I need money for my life. Most of us do, in the absence of a fully functioning bartering system which, though I would love it, is someone else’s vocation. My family and I generally get by financially. We work, and I get paid for my regular job with Praxis. Also, the government chips in with family payments. My extended family is often generous and I do some casual teaching when it’s needed.

Most of you, dear readers, also need money. You get this somehow. However, I would bargain that most of you don’t need to justify your work theologically to get it. You do the work, or apply for the required amount of jobs, and the money goes into your bank account and quickly out again.

Later in this post I am going to ask you for money. This post is my tortuous explanation. If being asked for money is OK with you, read this to find out why I am asking you. If it offends you…well, maybe you should still read it.

What is ‘raising support’?

I started theologising for my supper when I worked for YFC Australia as a youth research officer. I had to ‘raise support’, which meant asking friends, family and other people to donate money to cover my wage. This filled me with apprehension. Though I had worked for a church before, where my wage was donated by church members, I never had to ask for the money directly. This was different.

I wrote a letter which explained my role with YFC and asked directly for cold hard cash. It wasn’t easy. I also made phone calls to people I knew, asking them for money. This was even harder. These days I am more comfortable about asking people for money, but not much more.

These days, about half of my wage is still covered by individuals who give both large and small amounts. This money creates time. Time for me to do Christian community work in Long Gully. And after all this time, these supporters still think what Kylie and I do in Long Gully is worthwhile enough to support financially. This experience is humbling, and I often doubt that what I’m doing is worth their support, but they don’t (and for a picture of what Kylie and I do in Long Gully, you can sign up for my newsletter).

Tent-making as an alternative

There’s a long tradition in Christianity, and probably in all religions, of giving money to cover the costs of causes we believe in, and paying people to do this. To put it in common parlance, it’s a voluntary and personal version of the tax system, which is compulsory and impersonal. Some Christians traditions make such donations mandatory, using a ‘theology of the tithe’ to justify this. I’m not a fan of making it mandatory, but I am a fan of giving a portion of your income to causes that need it. I can hear you saying “He would say that wouldn’t he?!”, and it’s true I have a vested interest. So let me bash you with a (little) Bible.

The apostle Paul, had something to say about this. He funded his work through making tents, which became the shorthand for doing paying work to fund other stuff you think is important but which doesn’t pay easily (‘tent-making’). That he didn’t ask people for donations was a source of pride, and there a is convincing argument that Paul valued his tent-making on the same level as his apostolic work. Yet he also didn’t begrudge others getting paid for their apostolic work, even though he did not choose this path himself. See 1 Corinthians 9 for his lengthiest treatment of this topic.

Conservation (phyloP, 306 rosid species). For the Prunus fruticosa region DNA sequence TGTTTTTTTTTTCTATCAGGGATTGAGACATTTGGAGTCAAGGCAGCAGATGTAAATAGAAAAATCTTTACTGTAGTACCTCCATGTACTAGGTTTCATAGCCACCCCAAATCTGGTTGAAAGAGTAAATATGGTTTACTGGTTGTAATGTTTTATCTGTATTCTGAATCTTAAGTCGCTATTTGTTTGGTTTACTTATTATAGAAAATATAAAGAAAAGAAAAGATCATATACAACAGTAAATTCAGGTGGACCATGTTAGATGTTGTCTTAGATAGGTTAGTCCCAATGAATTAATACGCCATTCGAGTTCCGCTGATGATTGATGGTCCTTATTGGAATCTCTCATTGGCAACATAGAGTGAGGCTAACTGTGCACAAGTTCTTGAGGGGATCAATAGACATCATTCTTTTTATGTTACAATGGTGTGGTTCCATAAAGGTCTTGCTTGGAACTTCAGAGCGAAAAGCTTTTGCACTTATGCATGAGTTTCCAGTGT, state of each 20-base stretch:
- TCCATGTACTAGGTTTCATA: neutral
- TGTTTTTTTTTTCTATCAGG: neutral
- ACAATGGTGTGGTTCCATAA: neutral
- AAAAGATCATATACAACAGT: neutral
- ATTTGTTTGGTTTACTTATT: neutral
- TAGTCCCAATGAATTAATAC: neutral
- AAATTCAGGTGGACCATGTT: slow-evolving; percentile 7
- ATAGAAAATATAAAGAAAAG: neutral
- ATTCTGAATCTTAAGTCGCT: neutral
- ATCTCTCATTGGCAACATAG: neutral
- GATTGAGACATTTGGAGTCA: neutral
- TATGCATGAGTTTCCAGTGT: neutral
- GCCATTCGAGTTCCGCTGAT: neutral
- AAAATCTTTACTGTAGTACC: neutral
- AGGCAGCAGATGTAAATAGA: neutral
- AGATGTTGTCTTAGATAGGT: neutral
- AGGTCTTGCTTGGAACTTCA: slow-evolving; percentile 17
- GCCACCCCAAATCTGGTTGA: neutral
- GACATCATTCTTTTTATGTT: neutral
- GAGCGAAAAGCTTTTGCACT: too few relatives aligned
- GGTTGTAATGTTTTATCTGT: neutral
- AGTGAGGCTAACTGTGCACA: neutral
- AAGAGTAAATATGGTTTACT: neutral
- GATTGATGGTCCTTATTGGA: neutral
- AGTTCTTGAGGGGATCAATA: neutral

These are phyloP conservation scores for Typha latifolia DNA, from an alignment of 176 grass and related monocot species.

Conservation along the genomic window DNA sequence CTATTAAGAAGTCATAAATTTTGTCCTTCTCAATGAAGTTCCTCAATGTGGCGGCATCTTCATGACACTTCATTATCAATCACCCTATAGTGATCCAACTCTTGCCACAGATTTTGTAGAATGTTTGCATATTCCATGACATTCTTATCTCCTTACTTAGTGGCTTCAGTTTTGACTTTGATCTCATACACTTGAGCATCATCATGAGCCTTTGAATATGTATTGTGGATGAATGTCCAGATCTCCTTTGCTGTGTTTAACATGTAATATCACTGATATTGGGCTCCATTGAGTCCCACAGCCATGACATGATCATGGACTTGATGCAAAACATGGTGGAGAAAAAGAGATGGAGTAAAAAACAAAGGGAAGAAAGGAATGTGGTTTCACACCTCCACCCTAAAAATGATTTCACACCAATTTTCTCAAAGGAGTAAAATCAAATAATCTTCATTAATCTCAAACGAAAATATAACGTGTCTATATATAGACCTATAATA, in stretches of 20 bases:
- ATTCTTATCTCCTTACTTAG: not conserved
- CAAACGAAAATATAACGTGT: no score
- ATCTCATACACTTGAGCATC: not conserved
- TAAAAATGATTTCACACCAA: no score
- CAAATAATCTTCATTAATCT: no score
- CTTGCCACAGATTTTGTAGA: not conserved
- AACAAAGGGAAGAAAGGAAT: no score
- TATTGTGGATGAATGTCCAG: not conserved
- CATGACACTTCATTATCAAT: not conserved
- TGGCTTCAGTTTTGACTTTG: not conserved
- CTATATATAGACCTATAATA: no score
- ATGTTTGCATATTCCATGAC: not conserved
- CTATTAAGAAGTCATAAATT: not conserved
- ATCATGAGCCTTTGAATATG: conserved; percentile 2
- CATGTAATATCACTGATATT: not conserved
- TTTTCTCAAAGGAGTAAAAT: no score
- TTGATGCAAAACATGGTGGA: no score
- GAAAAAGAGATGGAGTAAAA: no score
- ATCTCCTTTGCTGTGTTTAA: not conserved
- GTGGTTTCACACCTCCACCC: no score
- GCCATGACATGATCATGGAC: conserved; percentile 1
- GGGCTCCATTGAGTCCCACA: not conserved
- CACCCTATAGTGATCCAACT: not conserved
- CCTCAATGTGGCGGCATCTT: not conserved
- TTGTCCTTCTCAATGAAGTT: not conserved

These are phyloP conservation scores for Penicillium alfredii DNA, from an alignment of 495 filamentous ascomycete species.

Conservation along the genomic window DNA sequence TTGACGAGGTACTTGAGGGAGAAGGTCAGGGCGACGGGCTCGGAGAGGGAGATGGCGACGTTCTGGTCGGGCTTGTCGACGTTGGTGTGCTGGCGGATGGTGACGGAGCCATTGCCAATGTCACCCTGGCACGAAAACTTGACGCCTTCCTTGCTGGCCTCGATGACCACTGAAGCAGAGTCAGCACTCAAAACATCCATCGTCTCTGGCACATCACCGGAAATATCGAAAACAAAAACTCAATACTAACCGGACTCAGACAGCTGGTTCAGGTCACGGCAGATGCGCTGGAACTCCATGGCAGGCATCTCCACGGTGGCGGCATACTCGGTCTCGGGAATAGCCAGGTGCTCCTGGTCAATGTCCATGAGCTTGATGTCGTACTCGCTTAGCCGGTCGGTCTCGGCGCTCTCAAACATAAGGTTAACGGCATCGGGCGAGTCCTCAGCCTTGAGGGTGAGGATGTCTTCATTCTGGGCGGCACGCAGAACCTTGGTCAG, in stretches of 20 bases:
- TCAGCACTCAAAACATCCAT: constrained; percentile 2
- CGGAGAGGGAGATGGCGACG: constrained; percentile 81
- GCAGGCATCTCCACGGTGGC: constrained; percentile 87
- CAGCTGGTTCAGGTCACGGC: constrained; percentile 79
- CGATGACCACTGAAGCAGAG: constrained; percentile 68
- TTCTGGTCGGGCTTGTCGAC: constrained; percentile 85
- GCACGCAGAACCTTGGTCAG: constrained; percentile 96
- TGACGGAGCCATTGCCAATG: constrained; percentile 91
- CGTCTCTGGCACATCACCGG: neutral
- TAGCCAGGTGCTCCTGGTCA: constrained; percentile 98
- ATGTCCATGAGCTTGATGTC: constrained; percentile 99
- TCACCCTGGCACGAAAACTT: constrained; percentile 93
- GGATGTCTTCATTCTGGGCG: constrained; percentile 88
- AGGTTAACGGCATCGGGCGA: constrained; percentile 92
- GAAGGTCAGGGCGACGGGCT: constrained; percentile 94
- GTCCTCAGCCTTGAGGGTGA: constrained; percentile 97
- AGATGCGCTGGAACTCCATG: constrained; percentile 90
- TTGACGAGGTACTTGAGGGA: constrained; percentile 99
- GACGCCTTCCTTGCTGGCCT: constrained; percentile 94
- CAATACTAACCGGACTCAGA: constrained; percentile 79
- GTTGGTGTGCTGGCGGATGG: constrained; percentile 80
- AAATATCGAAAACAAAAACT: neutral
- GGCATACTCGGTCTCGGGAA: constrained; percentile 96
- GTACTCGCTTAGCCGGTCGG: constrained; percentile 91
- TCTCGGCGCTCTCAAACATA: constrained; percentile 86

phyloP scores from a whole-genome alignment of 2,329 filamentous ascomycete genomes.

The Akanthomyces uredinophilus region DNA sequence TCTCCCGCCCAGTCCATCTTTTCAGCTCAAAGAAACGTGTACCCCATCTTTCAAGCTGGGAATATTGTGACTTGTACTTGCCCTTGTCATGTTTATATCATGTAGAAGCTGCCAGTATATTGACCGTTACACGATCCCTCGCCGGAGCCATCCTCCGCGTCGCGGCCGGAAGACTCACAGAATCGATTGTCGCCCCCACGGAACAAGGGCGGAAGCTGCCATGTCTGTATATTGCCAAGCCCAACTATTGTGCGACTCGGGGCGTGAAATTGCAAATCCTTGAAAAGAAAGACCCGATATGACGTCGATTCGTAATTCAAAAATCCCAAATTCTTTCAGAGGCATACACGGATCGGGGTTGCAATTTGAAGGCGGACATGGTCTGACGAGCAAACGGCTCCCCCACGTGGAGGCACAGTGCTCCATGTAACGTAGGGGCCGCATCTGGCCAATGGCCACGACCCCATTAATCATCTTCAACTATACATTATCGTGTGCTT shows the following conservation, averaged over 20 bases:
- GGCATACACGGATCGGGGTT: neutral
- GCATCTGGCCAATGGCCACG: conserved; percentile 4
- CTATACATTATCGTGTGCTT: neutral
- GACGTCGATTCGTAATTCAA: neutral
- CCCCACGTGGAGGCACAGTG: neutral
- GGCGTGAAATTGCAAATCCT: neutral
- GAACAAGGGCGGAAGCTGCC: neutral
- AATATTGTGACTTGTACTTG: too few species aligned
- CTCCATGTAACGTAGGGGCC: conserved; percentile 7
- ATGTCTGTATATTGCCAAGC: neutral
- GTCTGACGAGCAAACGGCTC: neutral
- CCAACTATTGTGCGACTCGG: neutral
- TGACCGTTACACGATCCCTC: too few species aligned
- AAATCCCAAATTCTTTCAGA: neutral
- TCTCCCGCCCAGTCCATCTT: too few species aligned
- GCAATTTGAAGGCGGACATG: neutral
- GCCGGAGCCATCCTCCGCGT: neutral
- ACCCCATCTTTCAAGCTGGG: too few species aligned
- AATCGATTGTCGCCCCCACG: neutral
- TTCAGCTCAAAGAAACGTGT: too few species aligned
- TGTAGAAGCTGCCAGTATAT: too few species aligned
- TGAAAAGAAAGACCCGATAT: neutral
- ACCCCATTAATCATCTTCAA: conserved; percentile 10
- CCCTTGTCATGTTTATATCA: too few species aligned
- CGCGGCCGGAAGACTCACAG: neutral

What is ‘Christian work’?

So, while I am theologically OK with the idea of people giving money to cover my wage, I think it has a major danger. That is: when we donate money to ‘Christian work’ we create a class of people who are ‘Christian workers’.

These are usually pastors, thinkers, missionaries of various kinds, community workers, theologians, and stuff that generally doesn’t fit the priorities of our society and so doesn’t receive funding from the state. I believe in the necessity of this work (again, I would say that wouldn’t I?!), but their work is not more important or more urgent than any other Christian’s work, whether that be paid or unpaid.

In effect, all work done by Christians is ‘Christian work’. Of course, we can critique that work and ask Is this work like Jesus? but that can and should be applied to any Christian’s work. It should be applied as much to a pastor’s parenting as to his work of teaching the Bible.

I resolve this dilemma by ignoring it mainly. But when I look squarely at it, I live with it by making sure that I encourage Christians (and anyone really) in their work when I see that it reflects the life of Jesus. Their work is as significant as mine.

As well as people who give us money, there are a bunch of people who wholeheartedly support us through praying for us, telling others good stuff about what we do and checking in on us – this kind of support gives me courage that money can’t buy…so I try to keep that in my mind.

Give me money anyhow

Given how conflicted I am about this, you’d be surprised that anyone gives me money at all. And that is actually a problem for me right now. I’m not that good at ‘raising support’! I’m in the position of needing to look for other paying work (‘tent-making’) in order to create time for what I do in Long Gully, which will obviously decrease the time I have for things in Long Gully.

So, if you’d like to financially support what Kylie and I do in Long Gully and Bendigo, you can donate through Urban Seed, and sign up for a newsletter here. We would appreciate it immensely.

 

It took me a while to write those last two paragraphs. Hopefully this blog post explains why.